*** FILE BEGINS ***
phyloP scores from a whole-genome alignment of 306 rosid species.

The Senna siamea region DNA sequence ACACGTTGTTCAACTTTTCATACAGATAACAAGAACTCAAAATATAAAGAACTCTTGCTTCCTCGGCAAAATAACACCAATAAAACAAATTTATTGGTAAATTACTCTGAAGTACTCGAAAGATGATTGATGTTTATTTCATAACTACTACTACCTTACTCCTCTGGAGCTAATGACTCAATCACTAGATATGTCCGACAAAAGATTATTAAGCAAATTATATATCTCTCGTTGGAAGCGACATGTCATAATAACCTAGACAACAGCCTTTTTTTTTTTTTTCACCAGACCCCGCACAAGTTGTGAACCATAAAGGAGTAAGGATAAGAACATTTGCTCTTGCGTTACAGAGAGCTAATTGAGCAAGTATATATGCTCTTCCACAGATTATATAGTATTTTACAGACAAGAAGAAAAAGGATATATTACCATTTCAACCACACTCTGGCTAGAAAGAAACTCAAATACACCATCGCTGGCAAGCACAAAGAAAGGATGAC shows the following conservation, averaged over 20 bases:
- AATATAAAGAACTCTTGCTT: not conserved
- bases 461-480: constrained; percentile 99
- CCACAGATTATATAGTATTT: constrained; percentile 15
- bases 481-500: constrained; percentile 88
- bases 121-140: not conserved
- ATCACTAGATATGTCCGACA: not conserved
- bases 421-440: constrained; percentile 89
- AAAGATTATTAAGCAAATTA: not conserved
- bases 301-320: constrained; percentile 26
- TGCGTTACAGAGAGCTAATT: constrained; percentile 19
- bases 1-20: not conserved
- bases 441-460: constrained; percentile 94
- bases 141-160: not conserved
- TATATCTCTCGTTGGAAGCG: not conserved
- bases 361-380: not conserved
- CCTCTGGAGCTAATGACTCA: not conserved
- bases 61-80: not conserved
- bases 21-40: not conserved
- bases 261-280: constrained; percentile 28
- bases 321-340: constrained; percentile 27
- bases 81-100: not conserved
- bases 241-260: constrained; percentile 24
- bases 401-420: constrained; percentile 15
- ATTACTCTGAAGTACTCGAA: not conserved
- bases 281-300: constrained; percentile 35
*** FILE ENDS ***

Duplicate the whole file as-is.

phyloP scores from a whole-genome alignment of 306 rosid species.

The Senna siamea region DNA sequence ACACGTTGTTCAACTTTTCATACAGATAACAAGAACTCAAAATATAAAGAACTCTTGCTTCCTCGGCAAAATAACACCAATAAAACAAATTTATTGGTAAATTACTCTGAAGTACTCGAAAGATGATTGATGTTTATTTCATAACTACTACTACCTTACTCCTCTGGAGCTAATGACTCAATCACTAGATATGTCCGACAAAAGATTATTAAGCAAATTATATATCTCTCGTTGGAAGCGACATGTCATAATAACCTAGACAACAGCCTTTTTTTTTTTTTTCACCAGACCCCGCACAAGTTGTGAACCATAAAGGAGTAAGGATAAGAACATTTGCTCTTGCGTTACAGAGAGCTAATTGAGCAAGTATATATGCTCTTCCACAGATTATATAGTATTTTACAGACAAGAAGAAAAAGGATATATTACCATTTCAACCACACTCTGGCTAGAAAGAAACTCAAATACACCATCGCTGGCAAGCACAAAGAAAGGATGAC shows the following conservation, averaged over 20 bases:
- AATATAAAGAACTCTTGCTT: not conserved
- bases 461-480: constrained; percentile 99
- CCACAGATTATATAGTATTT: constrained; percentile 15
- bases 481-500: constrained; percentile 88
- bases 121-140: not conserved
- ATCACTAGATATGTCCGACA: not conserved
- bases 421-440: constrained; percentile 89
- AAAGATTATTAAGCAAATTA: not conserved
- bases 301-320: constrained; percentile 26
- TGCGTTACAGAGAGCTAATT: constrained; percentile 19
- bases 1-20: not conserved
- bases 441-460: constrained; percentile 94
- bases 141-160: not conserved
- TATATCTCTCGTTGGAAGCG: not conserved
- bases 361-380: not conserved
- CCTCTGGAGCTAATGACTCA: not conserved
- bases 61-80: not conserved
- bases 21-40: not conserved
- bases 261-280: constrained; percentile 28
- bases 321-340: constrained; percentile 27
- bases 81-100: not conserved
- bases 241-260: constrained; percentile 24
- bases 401-420: constrained; percentile 15
- ATTACTCTGAAGTACTCGAA: not conserved
- bases 281-300: constrained; percentile 35